The Bangladesh story however, is particularly exciting because Grameen has singlehandedly shattered the energy 'axioms' on which the international policy community has relied for decades: Renewable energy is too expensive: Wrong. Even if solar makes sense the poor can't afford it or they won't pay: Wrong. The grid will come regardless so off grid, decentralized energy is a waste of time, money, and effort: Wrong, wrong, wrong. What Bangladesh does prove is that Carl Pope is right: deploying solar makes the most sense for off-grid areas where the economics are compelling and the need is great.

That's what makes the next phase of the solar revolution even more exciting. That's because today we are talking about 1 million solar home systems in Bihar, but tomorrow we could easily be talking about tens of millions in either Bihar or Uttar Pradesh, Indian states that have off-grid populations larger than most European nations.

But why would either of these states be able to replicate such an awe inspiring feat? Because they have the exact same ingredients for success: a robust rural banking sector (Micro Finance through Grameen Shakti for Bangladesh, State Banks for India), a demonstrated need (large numbers of un-electrified people), and policy support (World Bank finance for Bangladesh, Chief Ministers whose political futures are increasingly reliant on clean energy access in India). The last ingredient being reliant on policymakers understanding that energy's presence, not price, changes lives.

In fact the next phase is already here; A distributed clean energy revolution is brewing in Bihar and the next distributed solar hotbed is developing in UP. While billions are squandered on a failed grid extension approach that is destroying the climate, and displacing local communities, the political leaders of these states, responsible for hundreds of millions of un-electrified people, are getting very serious about off grid, decentralized clean energy solutions.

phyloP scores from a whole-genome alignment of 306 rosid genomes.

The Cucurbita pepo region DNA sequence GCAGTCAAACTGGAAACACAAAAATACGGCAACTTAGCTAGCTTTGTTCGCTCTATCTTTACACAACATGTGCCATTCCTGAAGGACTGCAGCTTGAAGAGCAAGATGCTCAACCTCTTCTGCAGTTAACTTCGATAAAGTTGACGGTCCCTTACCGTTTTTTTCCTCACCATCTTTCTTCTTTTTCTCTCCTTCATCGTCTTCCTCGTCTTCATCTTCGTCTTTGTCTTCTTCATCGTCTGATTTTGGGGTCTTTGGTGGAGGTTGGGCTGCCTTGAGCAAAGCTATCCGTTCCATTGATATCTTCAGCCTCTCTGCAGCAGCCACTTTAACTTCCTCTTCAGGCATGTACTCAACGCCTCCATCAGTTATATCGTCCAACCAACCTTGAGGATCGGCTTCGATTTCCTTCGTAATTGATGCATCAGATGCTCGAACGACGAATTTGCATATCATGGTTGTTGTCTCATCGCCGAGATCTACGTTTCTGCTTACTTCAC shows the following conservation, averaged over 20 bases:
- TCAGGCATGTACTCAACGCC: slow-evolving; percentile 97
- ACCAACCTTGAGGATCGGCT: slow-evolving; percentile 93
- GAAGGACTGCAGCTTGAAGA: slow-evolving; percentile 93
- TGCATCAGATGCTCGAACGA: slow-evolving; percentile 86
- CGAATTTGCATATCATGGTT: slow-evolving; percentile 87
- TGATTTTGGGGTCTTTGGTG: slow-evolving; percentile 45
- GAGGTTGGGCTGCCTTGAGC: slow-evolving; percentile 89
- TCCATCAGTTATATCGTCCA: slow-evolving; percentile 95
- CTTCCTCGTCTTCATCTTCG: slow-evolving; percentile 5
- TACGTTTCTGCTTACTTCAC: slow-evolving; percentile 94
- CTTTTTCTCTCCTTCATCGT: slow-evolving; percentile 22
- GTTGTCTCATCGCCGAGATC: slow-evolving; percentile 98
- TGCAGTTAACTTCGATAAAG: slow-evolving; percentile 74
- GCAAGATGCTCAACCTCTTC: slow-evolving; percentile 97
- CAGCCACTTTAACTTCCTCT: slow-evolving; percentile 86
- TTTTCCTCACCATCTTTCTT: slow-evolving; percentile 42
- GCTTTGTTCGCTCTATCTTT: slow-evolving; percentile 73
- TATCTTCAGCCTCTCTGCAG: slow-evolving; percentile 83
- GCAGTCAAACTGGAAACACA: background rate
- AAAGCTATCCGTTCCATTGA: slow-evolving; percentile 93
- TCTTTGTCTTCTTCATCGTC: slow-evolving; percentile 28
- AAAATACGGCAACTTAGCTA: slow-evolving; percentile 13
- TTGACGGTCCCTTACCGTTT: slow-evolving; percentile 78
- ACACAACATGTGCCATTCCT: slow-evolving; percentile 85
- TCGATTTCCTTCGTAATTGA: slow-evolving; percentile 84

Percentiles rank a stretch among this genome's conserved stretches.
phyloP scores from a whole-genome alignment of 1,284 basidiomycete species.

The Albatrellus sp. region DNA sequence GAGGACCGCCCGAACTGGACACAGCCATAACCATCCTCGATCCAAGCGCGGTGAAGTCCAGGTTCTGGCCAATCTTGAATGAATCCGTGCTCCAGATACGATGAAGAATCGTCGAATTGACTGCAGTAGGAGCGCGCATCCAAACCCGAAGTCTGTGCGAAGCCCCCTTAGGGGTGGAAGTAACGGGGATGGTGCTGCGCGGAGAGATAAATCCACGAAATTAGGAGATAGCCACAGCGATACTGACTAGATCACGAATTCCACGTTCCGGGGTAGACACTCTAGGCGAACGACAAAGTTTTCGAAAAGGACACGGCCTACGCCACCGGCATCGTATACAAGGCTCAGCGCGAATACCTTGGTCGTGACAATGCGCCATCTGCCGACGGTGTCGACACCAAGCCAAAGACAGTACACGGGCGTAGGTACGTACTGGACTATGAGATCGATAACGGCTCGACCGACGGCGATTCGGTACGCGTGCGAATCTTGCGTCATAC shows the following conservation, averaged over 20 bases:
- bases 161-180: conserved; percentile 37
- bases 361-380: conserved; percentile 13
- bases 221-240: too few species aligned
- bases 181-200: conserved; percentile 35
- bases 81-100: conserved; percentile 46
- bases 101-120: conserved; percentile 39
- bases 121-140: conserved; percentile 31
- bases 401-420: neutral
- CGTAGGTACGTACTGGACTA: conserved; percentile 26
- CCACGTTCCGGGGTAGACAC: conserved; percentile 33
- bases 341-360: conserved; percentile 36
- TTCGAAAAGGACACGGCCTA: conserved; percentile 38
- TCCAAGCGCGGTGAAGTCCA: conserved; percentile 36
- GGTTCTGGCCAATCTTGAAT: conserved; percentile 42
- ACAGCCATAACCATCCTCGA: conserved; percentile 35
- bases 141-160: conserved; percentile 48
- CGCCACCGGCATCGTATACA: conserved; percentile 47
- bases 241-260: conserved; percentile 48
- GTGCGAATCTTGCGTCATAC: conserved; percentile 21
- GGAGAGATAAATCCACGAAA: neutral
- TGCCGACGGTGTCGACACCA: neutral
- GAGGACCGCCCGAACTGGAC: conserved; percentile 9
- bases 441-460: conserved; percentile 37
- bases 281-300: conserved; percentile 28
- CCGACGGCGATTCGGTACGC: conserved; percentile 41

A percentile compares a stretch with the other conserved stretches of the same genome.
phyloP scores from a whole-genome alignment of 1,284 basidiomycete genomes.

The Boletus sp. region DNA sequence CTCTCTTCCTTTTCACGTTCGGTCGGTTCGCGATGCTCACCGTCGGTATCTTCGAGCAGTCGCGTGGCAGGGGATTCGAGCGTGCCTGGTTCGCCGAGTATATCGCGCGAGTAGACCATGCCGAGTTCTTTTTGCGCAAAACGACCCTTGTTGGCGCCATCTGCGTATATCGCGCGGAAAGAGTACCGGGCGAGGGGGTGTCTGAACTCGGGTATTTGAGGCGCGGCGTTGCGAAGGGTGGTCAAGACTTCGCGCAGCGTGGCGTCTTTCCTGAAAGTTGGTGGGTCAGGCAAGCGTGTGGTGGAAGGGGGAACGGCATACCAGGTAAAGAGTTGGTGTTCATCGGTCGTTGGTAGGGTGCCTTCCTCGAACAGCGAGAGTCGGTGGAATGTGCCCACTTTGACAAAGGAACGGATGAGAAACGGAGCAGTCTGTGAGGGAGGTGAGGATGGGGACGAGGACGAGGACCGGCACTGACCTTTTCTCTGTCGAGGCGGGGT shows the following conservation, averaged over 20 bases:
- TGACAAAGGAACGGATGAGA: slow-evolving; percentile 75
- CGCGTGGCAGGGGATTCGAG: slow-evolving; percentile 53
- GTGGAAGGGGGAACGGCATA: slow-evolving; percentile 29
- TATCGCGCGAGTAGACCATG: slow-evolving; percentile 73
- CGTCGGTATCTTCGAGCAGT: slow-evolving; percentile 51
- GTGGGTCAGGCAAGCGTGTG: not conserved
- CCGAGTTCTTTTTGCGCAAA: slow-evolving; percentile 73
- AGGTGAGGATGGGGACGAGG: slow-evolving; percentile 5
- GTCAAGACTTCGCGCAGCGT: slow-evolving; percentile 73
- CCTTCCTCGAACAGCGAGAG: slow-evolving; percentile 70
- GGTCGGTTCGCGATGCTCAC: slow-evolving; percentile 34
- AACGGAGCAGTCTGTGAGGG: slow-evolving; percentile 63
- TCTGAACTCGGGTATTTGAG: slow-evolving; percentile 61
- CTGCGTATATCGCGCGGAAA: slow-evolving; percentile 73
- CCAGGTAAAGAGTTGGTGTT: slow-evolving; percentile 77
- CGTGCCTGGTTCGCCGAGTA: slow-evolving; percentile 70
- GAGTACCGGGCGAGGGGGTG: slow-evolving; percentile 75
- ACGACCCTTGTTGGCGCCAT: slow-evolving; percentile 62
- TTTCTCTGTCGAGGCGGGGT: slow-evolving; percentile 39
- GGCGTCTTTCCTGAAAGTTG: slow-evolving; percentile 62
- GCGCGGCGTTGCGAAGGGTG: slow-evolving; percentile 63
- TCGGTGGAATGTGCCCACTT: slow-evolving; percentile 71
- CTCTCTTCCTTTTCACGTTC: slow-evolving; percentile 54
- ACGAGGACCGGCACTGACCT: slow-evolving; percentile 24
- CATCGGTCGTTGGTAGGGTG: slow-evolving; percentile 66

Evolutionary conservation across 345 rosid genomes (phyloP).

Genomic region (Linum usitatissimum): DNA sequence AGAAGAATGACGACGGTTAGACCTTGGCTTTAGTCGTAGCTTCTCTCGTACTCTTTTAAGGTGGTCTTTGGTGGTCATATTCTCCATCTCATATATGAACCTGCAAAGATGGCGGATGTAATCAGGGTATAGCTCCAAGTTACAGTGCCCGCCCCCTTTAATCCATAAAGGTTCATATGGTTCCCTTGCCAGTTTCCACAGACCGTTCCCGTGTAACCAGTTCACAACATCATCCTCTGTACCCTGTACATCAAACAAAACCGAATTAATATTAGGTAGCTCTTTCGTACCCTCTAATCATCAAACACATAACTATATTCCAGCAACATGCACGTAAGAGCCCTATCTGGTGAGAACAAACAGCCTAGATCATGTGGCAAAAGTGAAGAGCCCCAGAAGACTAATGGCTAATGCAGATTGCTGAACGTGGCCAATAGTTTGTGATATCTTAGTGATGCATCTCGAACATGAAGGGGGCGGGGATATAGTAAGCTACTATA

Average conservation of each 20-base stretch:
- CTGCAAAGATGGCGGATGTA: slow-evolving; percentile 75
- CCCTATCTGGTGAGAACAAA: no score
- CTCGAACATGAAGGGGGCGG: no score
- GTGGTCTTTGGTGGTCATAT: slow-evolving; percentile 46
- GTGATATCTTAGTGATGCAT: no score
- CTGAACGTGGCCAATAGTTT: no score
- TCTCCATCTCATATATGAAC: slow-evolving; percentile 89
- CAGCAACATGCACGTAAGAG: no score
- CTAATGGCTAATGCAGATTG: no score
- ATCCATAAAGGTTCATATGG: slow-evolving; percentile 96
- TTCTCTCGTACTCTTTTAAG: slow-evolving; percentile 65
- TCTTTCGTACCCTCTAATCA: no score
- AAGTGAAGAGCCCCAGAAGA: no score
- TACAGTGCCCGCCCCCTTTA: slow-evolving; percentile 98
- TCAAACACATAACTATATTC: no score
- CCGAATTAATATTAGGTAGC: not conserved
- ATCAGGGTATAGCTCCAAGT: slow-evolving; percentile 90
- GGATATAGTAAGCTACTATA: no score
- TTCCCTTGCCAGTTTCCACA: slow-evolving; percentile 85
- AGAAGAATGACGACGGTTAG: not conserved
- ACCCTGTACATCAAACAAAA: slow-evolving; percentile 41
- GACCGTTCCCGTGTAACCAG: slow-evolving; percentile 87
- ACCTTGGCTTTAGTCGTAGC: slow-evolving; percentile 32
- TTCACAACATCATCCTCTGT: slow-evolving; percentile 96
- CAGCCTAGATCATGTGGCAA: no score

So here's our policy lesson in a nutshell: Bangladesh is the world's demonstration case for an off-grid clean energy access plan that delivers. Bihar and UP are the next phase that will take this approach to scale. Maybe, just maybe, 1.3 Billion people later, the message, small solar is big, will finally sink in.

Posted on 12/17/2012

An Interview of Muhammad Yunus with Harvard Business Review, December 2012

Life's Work: Muhammad Yunus

An Interview with Muhammad Yunus by Alison Beard

 

Muhammad Yunus won a Nobel Peace Prize for spreading the concept of microcredit—tiny loans to help poor people start businesses—via his Bangladesh-based Grameen Bank. He resigned as CEO of that organization last year, at age 70, due to pressure from the Bangladeshi government, but he remains active in Grameen ventures elsewhere in the world. Interviewed by Alison Beard

HBR: There was a lot of controversy over your retirement. It was reported that the Bangladeshi government, which owns 3% of Grameen Bank, forced your hand.

Yunus: Look, when I was 60, I submitted my resignation. “Why do you want to retire?” the board asked. “Is the work becoming too heavy on you? Do you want to do something else? If you’re enjoying your work and we enjoy you, why don’t you continue?” So I said OK. When I turned 70, I did the same thing. I said, “I think I should go.” They said, “You cannot.” Staff members all over the country were writing me letters saying, “Don’t leave. This will bring a panic.” So again I couldn’t leave. But I wrote a letter by my own hand and took it to the finance minister and said, “I’m trying to retire as CEO, so why doesn’t the government appoint me as chairman? This way I can continue in a nonexecutive position and the position of CEO can go to a new person, without disrupting the whole motion of the bank.” Then last year the [government] authority asked for my resignation, saying I was illegally holding on to the position of CEO; I should have retired 10 years before at the age mandated by government bank rules. I contested in the high court, but the court did not accept my case. So I resigned.